Guadalupe Rosales’s East of the River is an exhibition of memory, chance, and grief, all encased in nostalgia.
rafa esparaza’s paintings insist upon the rightful presence of brown, Black, and queer bodies in the white cube of the gallery.
Carmen Argote’s “Last Light” is a diary of her solitary daily walks through the strange, deserted streets of Los Angeles. It screens July 21.
Commonwealth and Council is streaming, for free, two deeply personal films by Mariah Garnett.
Looking at each of Cayetano Ferrer’s works is like waiting for a photograph to come into focus, or retelling an old story and making up bits for the parts you’ve forgotten.
Carmen Argote’s exhibition at Commonwealth and Council suggests that she has no money left after participating in Made in LA, displaying work that resists any potential role as pricey art objects.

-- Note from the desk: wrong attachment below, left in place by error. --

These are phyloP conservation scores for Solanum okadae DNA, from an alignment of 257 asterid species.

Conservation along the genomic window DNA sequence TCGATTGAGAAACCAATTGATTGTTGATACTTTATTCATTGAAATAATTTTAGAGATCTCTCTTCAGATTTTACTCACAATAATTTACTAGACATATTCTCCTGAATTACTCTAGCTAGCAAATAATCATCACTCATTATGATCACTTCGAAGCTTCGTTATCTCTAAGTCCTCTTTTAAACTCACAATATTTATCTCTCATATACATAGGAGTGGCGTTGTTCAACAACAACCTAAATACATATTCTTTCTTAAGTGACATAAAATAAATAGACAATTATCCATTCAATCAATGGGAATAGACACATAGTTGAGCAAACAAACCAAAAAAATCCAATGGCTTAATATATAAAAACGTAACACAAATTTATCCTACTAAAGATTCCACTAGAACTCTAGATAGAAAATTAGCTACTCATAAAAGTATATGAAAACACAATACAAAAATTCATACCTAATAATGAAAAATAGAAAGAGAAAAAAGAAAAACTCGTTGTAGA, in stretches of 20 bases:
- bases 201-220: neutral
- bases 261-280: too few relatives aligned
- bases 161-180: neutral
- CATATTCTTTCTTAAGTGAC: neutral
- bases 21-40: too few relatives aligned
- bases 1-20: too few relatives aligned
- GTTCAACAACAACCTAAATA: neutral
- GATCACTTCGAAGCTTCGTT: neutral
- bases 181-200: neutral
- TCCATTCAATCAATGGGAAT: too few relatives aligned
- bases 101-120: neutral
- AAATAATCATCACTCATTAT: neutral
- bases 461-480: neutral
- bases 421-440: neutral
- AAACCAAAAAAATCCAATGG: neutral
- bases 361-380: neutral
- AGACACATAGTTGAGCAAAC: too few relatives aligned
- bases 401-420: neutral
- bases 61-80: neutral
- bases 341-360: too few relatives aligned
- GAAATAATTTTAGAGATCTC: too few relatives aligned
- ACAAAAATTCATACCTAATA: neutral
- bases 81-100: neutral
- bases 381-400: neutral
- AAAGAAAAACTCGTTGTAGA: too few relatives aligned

In this lush setting where water lilies grow, multiple races, sexualities, classes, and desires can coexist.
To mark the end of her exhibition at Commonwealth and Council, Carolina Caycedo is leading a six-hour vigil that remembers those killed in defending their land.
LOS ANGELES — A lone protestor currently occupies one of the rooms of a former apartment in Koreatown.
There’s so much good stuff happening this week, it’s almost hard to keep track. Among our picks are two intriguing performances by three up-and-coming LA artists, two shows devoted to 20th-century artist pioneers, and a discussion of art and political activism. And don’t forget about Halloween — we suggest you celebrate with a demonic show at the Huntington.
LOS ANGELES — Vancouver-based artist Ho Tam has catalogued many iterations of multiples throughout his career, ranging from commercial imagery to Asian male bodies.